It was inevitable that I would contrast these exchanges with some of the other classes and panels I have the opportunity to serve on. There, an older audience asks (in my humble opinion) far less interesting questions. What are the clones? What kind of French oak do you use? What year did you start? Issues such as these do not, I think, make for useful conversations between winemakers and consumers; and I often think the consumers are asking them, not because they really care, but because they think these are the sorts of questions they ought to be asking, if they’re to appear to be intelligent wine people. As people age, the mind seems to grow less curious, less elastic, less, well, naïve: but naïve questions are the best of all. Out of the mouths of babes.
And not a single query about social media! Not one. There would have been no mention of Twitter or blogs, had I not introduced the topic. Some years ago, there were lots of questions about social media. Could this lacuna be canary in the coal mine stuff? At any rate, at the end, they asked me to write my blog’s URL on the white board and as I did so, one of the students said, “You just got 60 new readers.
I’m going to be moderating the panel on clones at The Chardonnay Symposium, which makes it sound like I know all about them when, in reality, I know very little. However, a panel moderator doesn’t have to know much about the topic at hand. The secret to moderating a panel is simply to get the panelists do the talking.
Well, I’m being modest. I do know a little about clones. Here’s what I know–or think I know. I’m hoping to learn more from comments by my savvy readers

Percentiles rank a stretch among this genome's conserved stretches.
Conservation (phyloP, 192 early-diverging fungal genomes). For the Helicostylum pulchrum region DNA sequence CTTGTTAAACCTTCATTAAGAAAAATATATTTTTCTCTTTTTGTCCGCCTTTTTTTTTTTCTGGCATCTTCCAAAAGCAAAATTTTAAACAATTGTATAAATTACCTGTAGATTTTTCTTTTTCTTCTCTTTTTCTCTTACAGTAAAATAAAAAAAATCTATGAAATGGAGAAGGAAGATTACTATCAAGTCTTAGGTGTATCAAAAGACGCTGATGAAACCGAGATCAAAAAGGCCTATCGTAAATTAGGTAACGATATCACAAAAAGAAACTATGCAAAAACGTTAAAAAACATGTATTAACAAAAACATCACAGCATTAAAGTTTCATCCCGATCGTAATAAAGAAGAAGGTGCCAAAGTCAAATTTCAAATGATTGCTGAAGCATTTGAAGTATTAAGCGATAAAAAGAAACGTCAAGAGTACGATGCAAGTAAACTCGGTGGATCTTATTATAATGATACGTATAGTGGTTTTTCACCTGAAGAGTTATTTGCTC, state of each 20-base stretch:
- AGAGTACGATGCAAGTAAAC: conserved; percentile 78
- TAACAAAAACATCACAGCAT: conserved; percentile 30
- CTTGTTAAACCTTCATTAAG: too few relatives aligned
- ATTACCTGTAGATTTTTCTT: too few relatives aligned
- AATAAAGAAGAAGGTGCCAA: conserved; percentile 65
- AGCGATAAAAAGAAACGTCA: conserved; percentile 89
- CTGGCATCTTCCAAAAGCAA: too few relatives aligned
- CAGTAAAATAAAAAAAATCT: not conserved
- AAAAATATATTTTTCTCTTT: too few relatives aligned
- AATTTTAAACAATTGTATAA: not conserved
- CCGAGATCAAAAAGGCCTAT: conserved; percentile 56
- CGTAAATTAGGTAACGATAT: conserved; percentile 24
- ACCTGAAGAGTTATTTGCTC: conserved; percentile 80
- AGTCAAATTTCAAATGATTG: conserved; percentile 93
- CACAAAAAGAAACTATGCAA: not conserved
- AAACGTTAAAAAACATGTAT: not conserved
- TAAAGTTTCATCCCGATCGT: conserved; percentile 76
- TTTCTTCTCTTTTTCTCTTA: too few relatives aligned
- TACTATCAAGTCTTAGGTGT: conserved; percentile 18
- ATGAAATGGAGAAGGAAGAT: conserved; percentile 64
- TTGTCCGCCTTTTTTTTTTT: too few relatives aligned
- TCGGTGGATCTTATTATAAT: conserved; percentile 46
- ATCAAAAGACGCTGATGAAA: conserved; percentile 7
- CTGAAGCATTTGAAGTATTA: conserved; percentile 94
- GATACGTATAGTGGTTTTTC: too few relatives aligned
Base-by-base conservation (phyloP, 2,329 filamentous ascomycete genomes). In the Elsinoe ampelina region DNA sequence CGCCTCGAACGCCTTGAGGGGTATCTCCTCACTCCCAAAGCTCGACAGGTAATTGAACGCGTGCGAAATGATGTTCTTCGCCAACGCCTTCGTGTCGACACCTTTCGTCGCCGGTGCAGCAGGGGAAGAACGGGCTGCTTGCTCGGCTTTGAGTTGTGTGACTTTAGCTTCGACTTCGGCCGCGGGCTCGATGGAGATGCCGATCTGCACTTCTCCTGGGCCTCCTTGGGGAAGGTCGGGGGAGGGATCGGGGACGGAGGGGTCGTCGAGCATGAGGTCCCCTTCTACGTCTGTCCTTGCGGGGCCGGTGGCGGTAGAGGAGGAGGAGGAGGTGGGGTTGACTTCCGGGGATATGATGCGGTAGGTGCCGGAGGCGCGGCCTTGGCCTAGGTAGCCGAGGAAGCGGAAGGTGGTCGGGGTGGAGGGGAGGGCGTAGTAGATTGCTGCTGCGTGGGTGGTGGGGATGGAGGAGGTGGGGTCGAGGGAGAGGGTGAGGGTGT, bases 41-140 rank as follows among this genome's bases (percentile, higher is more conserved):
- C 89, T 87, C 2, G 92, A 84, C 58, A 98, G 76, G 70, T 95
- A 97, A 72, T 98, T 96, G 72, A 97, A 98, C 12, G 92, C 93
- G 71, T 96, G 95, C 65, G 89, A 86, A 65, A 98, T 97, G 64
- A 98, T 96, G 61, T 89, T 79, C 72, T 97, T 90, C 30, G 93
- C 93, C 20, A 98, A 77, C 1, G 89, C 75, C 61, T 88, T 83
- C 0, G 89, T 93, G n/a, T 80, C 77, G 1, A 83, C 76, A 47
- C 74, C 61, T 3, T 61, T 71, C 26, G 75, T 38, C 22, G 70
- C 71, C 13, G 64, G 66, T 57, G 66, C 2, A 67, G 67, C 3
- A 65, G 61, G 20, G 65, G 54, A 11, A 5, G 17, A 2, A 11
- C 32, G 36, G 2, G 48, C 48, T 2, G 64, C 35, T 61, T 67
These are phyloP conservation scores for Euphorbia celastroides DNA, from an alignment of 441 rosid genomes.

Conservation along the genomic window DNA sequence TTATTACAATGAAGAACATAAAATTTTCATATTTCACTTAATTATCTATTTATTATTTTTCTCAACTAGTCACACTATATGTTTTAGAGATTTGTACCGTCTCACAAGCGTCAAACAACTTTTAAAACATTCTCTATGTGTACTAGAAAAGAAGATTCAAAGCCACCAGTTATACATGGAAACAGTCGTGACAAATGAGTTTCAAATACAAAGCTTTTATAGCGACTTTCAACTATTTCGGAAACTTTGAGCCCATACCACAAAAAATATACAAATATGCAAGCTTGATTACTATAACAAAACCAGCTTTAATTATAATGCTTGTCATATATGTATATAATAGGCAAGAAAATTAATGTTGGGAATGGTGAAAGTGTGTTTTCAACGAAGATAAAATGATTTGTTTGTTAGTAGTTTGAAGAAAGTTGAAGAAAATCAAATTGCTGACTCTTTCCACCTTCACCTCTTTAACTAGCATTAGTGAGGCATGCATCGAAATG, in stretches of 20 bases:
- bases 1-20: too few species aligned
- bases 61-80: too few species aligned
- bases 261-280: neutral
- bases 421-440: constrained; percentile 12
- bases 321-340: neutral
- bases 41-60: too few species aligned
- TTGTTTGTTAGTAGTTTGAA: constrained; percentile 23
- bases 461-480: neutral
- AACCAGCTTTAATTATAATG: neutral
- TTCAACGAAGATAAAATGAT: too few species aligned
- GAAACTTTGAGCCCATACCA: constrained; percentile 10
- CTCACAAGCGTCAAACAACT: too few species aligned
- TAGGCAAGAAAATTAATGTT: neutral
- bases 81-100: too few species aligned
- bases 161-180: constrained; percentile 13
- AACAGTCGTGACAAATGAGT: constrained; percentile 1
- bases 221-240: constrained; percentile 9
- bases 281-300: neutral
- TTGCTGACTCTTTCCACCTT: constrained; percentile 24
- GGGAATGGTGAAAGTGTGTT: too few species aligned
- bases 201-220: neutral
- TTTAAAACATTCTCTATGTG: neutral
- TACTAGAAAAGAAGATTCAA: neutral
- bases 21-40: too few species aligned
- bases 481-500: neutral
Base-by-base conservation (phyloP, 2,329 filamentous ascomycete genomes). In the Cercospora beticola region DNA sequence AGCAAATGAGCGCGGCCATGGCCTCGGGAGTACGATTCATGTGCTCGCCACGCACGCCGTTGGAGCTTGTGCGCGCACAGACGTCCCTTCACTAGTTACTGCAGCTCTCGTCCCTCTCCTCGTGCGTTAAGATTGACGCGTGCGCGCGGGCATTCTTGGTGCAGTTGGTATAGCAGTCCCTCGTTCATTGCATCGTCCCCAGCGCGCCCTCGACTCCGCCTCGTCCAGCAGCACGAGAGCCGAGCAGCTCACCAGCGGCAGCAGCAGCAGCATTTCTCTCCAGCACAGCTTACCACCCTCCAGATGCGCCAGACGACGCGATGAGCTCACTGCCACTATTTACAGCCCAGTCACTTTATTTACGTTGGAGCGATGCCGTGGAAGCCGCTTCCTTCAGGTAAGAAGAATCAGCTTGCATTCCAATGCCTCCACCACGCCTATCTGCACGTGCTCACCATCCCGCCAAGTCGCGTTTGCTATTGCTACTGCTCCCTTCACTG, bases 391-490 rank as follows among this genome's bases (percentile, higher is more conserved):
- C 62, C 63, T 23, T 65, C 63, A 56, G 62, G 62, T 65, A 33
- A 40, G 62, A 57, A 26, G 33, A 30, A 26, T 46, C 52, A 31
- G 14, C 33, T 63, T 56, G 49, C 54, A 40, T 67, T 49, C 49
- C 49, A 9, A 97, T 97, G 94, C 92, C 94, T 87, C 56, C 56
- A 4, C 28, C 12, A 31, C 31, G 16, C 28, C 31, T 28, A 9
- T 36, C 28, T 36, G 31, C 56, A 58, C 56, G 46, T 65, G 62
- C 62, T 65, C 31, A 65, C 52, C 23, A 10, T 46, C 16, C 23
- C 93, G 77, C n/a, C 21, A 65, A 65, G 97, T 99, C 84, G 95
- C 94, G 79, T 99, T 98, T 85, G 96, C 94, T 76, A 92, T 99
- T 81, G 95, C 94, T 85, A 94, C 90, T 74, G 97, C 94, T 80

- There are many, many clones, or selections, of Chardonnay: Clone 4, the Wente selection, Mount Eden, Hudson, Rued, Dijons 7, 95, 96, 548, etc. I couldn’t tell you what each of them does, though.
- Almost everybody grows the Wente selection (and to add to the confusion, there are different strains of Wente).
- The various clones are sensitive to climate, which affects the wines’ acidity. That’s why some clones are preferred in Oregon and Burgundy, as opposed to others used in California.
- It’s debatable whether certain clones succeed better with certain rootstocks.
- That Rued clone often reveals itself with a Muscat-like scent.
- Some vintners, including Marimar Torres and Elias Fernandez, believe that making a single wine from multiple clones lends complexity, and helps protect against vintage variation. (We see the same thing with Pinot Noir.) At Williams Selyem, Bob Cabral planted more than 20 clones in a single block.
- Chardonnays made from different clones react differently to oak. Some seem better able to handle lots of new wood than others.
- Some winemakers swear that certain blocks within their vineyards consistently produce superior Chardonnay, and they attribute this to the clone. But it could be the terroir, couldn’t it?